The Promotional Practices have been explored with the help of four statements that
formed a part of the questionnaire.

For perusing the Networking Practices, four statements have been isolated and
incorporated.

The Tenant Management Practices were assessed through twelve statements that have
been assimilated in the questionnaire.

100

To examine the Human Resource Practices, fourteen statements were included.

The Assessment Practices were explored using nine statements.

In order to analyze Host Institution Involvement Practices, seven statements have


been incorporated in the questionnaire.

For example, in case of one respondent, for Management Practices, he indicates


neutral (I) for 1st item, Disagreement (D) for 2nd item, Strong Agreement (SA) for 3rd
item, Simple Agreement (A) for 4th item, Strong Agreement (SA) for the 5th item,
Disagreement (D) for 6th item and Strong Disagreement (SD) for 7th item, his total
obtained score on account of Management Practices is as under:

Item

Response

Weight

Neutral (I)

Disagreement (D)

Strong Agreement (SA)

Simple Agreement (A)

Strong Agreement (SA)

Disagreement (D)

Strong Disagreement (SD)

------------------------------------------------Total obtained score =

22

-------------------------------------------------This respondent has a total score of 22 out of 35 maximum possible score on account
of Management Practices which indicates that these Practices are perceived to be
effectively implemented by the business incubation centre.

Statistical tools applied for analysis of data


For the analysis of the collected primary data, we have used both descriptive as well
as standard statistical tools such as central tendency, standard deviation and ANOVA.
Measures of central tendency as means and standard deviation were computed in
101

relation to various categories of services provided by the Business Incubation Centres.


A comparison of mean scores was done and an independent sample test t test for
equality of means was employed at a significance level of 5 per cent. Further an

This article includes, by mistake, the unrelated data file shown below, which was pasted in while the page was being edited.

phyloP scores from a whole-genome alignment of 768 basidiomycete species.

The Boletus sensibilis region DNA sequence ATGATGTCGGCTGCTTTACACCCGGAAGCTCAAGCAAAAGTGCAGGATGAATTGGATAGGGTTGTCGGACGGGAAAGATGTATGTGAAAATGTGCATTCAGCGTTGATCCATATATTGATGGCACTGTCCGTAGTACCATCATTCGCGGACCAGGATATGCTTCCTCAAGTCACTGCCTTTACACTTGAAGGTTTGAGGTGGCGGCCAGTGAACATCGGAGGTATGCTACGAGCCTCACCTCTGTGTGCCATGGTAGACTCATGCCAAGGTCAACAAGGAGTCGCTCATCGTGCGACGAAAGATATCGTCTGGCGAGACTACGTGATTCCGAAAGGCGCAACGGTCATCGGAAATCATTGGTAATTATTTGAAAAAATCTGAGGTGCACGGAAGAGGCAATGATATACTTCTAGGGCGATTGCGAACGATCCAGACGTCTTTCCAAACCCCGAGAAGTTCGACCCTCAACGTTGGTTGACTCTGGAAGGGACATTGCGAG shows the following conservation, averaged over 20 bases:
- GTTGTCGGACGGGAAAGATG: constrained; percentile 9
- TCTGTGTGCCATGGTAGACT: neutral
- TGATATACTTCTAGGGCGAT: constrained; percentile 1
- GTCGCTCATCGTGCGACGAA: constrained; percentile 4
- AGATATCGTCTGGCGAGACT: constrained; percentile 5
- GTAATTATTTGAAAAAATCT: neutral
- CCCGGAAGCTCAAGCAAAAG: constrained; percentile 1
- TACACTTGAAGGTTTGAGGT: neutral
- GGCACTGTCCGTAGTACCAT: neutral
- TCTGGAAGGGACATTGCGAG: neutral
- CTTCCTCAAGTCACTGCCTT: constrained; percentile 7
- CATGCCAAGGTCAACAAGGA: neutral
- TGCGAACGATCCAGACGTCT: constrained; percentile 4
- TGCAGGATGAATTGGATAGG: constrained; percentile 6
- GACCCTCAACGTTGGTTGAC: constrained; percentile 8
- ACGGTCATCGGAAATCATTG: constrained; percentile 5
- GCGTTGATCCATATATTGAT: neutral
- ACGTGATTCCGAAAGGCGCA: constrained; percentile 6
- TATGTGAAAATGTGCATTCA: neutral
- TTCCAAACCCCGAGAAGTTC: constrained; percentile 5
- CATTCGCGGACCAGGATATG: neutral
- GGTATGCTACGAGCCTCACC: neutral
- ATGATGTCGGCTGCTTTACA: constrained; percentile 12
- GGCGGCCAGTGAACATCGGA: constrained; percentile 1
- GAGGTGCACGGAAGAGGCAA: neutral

ANOVA table was created for item wise analysis. The practices followed by Business
Incubation Centres to promote entrepreneurship were investigated using descriptive
mean scores.

We may summarize that the present study is exploratory cum descriptive in its nature.
The choice of the research design is justified because very little research work has
been done on the role of business incubation centres in India and abroad, and the
practices followed by them which have already been identified by earlier scholars
have provided base for the research project. The data was gathered during 2009
2010 using self administered questionnaire which contained 82 questions. While the
survey population consisted of 34 business incubation centres, the sample comprised
of 10 business incubation centres and 42 incubatees. The research team employed
both descriptive as well as standard statistical tools for data analysis.

---------------X---------------

References
1. http://www.nbia.org/resource_center/bus_inc_facts/index.php
2. Government of India, Conceptual Document on Technology Business
Incubators-Developing Eco System for Knowledge to Wealth Creation,
Department of Science & Technology, National Science and Technology
Entrepreneurship Development Board, , Chapter 1, p. 10
3. http://www.cabi.ca/CABI_Report_07_Final.pdf
4. Haiyang Zhang and Tetsushi Sonobe, Business Incubators in China: An
Inquiry into the Variables Associated with Incubatee Success, Economics ejournal, 5, 2011 accessed from www.economics-ejournal.org
5. http://www.nbia.org/resource_library/works/index.php/ Construction Grants
Program Impact Assessment Report
102

6. http://www.nbia.org/resource_library/works/files/EDA_study_PR_FINAL.pdf
7. http://www.ukbi.co.uk/about-ukbi/business-incubation.aspx
8. Government of India, Status Report on Technology Business Incubators
Department of Science & Technology, National Science and Technology
Entrepreneurship Development Board, Chapter 1, p. 3
9. Government of India, Conceptual Document on Technology Business
Incubators-Developing Eco System for Knowledge to Wealth Creation,
Department of Science & Technology, National Science and Technology
Entrepreneurship Development Board, p. 39
10. Ibid., p. 6
11. Ibid., pp. 10-11
12. http://www.dst.gov.in/about_us/11th-plan/rep-subsme.pdf

103